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The Golden State is known for its sandy beaches, picturesque mountains and sunny, temperate days. However, according to a recent survey of in-house counsel with business interests in California, the state’s litigation and business climates don’t necessarily measure up to the excellent weather.

The survey, conducted by California law firm Archer Norris, in partnership with ALM Marketing Services (which shares a parent company with Corporate Counsel), portrays the state’s business environment as a veritable wild west of litigation and regulatory risk.

One of the most revealing survey questions was how to sum up the legal environment in California. The responding in-house counsel used many words (some NSFW) to describe doing legal work in the state. However, of those PG-rated responses, the most common was “burdensome,” followed by “complex.” Other phrases used were “anti-private sector” and “overtly hostile to business interests.”

Litigation in the employment area appeared to be causing respondents the most problems, with 67 percent citing particular litigation risk in this category. This probably won’t come as too much of a surprise, as the state is known as one of the most plaintiff-friendly for workers trying to sue their employers.

“Wage and hour is a big issue in California,” Randy Berholtz, general counsel at San Diego, California-based Innovus Pharmaceuticals, told CorpCounsel.com. “I think all the employee vs. independent contractor issues are also really big.” Large companies in the state—like elsewhere in many parts of the country—have gotten caught up in lawsuits over whether workers are truly “employees” in the eyes of the law. The latest is Uber Technologies Inc., which is fending off a high-profile California misclassification class action.

The next risk litigation category cited by in-house counsel was environmental and regulatory matters. Eugene Blackard Jr., managing partner at Archer Norris, told CorpCounsel.com that although there are any number of challenges posed by California’s regulatory regimes, Proposition 65 stands out. “That proposition alone has spun off so many headaches and so many problems for businesses in California that we could probably be busy full time just working on Prop 65,” he said. The frequently updated regulation requires companies to provide notices to consumers about potentially hazardous chemicals and may require testing and revamping of products sold in the state.

In a place known for litigiousness, many in-house counsel reported having their hands full with lawsuits. Some 40 percent of respondents faced decisions over whether to settle or go to court in 10 matters or more over the last year. It seems to Blackard that some California clients are more prone to go straight to settlement to avoid the heightened risk involved in bringing the case through the state’s judicial system. “It does create a situation where clients are settling far more cases than they ever should,” he said, “because they don’t want to be involved in the California litigation process.”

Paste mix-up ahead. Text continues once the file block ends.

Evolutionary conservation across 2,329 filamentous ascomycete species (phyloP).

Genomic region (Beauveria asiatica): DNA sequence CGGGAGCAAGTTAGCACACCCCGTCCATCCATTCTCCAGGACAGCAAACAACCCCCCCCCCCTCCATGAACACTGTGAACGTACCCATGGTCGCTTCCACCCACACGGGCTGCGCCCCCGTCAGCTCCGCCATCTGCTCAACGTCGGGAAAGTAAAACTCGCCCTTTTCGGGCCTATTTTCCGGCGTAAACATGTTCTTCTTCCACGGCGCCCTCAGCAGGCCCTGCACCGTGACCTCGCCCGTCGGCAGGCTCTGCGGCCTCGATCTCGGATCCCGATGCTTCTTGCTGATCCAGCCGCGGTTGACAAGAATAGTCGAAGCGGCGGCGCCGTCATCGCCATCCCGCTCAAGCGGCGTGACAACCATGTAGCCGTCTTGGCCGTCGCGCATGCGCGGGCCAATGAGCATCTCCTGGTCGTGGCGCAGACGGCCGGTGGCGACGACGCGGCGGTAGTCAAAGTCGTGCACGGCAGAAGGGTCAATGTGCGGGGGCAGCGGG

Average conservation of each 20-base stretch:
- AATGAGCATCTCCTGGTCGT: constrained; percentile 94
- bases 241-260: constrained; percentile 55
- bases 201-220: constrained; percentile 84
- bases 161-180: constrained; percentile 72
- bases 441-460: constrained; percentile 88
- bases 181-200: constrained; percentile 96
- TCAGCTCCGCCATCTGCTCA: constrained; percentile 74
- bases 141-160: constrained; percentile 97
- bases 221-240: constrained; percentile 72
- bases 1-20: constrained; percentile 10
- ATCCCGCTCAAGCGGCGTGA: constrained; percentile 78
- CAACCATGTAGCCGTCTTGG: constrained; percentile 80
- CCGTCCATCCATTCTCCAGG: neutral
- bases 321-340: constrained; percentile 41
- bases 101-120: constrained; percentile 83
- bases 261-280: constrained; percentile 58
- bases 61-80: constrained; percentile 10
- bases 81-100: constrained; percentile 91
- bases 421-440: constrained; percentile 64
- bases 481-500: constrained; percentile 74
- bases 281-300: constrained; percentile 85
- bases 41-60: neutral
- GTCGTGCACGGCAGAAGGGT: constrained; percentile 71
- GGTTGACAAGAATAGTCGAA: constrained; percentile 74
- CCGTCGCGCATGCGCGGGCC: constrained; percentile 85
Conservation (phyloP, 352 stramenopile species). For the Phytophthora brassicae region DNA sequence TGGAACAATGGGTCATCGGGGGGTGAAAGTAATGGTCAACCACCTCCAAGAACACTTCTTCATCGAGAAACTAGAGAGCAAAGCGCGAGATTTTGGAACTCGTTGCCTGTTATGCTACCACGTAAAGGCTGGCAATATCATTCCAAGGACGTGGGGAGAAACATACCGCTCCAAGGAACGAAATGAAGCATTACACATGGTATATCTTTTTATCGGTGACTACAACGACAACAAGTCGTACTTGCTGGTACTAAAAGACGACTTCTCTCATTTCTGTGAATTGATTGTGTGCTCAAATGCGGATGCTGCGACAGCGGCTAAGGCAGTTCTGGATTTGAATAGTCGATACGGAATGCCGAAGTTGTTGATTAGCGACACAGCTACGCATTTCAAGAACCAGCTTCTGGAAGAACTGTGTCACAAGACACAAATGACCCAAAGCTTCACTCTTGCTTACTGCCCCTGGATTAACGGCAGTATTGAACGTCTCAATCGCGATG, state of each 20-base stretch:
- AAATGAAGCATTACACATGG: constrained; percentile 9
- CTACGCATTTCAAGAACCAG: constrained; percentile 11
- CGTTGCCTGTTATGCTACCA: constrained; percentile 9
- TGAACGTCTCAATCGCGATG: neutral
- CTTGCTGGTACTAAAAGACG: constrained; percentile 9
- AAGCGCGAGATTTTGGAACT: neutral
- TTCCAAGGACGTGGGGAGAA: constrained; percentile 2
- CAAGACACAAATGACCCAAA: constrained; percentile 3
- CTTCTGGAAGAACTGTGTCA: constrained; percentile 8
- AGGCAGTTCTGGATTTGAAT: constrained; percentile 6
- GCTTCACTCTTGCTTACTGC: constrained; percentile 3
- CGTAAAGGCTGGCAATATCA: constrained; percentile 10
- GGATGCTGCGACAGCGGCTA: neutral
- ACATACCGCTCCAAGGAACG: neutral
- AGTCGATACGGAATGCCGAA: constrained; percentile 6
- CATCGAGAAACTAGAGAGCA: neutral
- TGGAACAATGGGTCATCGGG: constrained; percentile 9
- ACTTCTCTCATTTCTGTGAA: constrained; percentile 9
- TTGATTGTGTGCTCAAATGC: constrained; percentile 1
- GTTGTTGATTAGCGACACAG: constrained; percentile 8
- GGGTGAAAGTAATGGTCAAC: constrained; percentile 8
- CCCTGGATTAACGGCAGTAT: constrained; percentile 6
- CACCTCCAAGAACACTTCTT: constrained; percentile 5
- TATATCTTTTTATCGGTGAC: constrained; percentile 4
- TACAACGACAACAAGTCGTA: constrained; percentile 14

Given the challenges at hand, it seems outside counsel representing companies in California need to be on top of their game. The survey indicated that when choosing outside counsel, California’s in-house lawyers value responsiveness most, as some 72 percent said that getting phone calls returned and providing efficient client service was of great value to them in scoping out firms. Next came knowledge of industry and business and overall proposed litigation costs—both being cited by 69 percent of respondents. As for what influences buyers’ evaluations of firms post-litigation, perhaps not surprisingly, results proved to be the No. 1 factor.

Blackard said that Archer Norris approaches California’s legal climate by focusing on things that clients can control. “The biggest thing is: we want to provide our corporate counsel with certainty of cost and, as much as we can, in the results we provide them,” he said. The firm also focuses on helping companies plan for the future by not just looking at litigation now, but what might be on the horizon.

Of course, despite the drawbacks in-house counsel face in California, some businesses are still thriving there. In this year’s listing of Fortune 500 companies, 53 are headquartered in California. But there’s also evidence that some companies are moving out.

Berholtz agrees that working in California does have some advantages such as relative proximity to Asian markets and the brainpower provided by high-caliber universities, as well as, of course, the famous weather. “We are here for the people and the climate,” Berholtz said.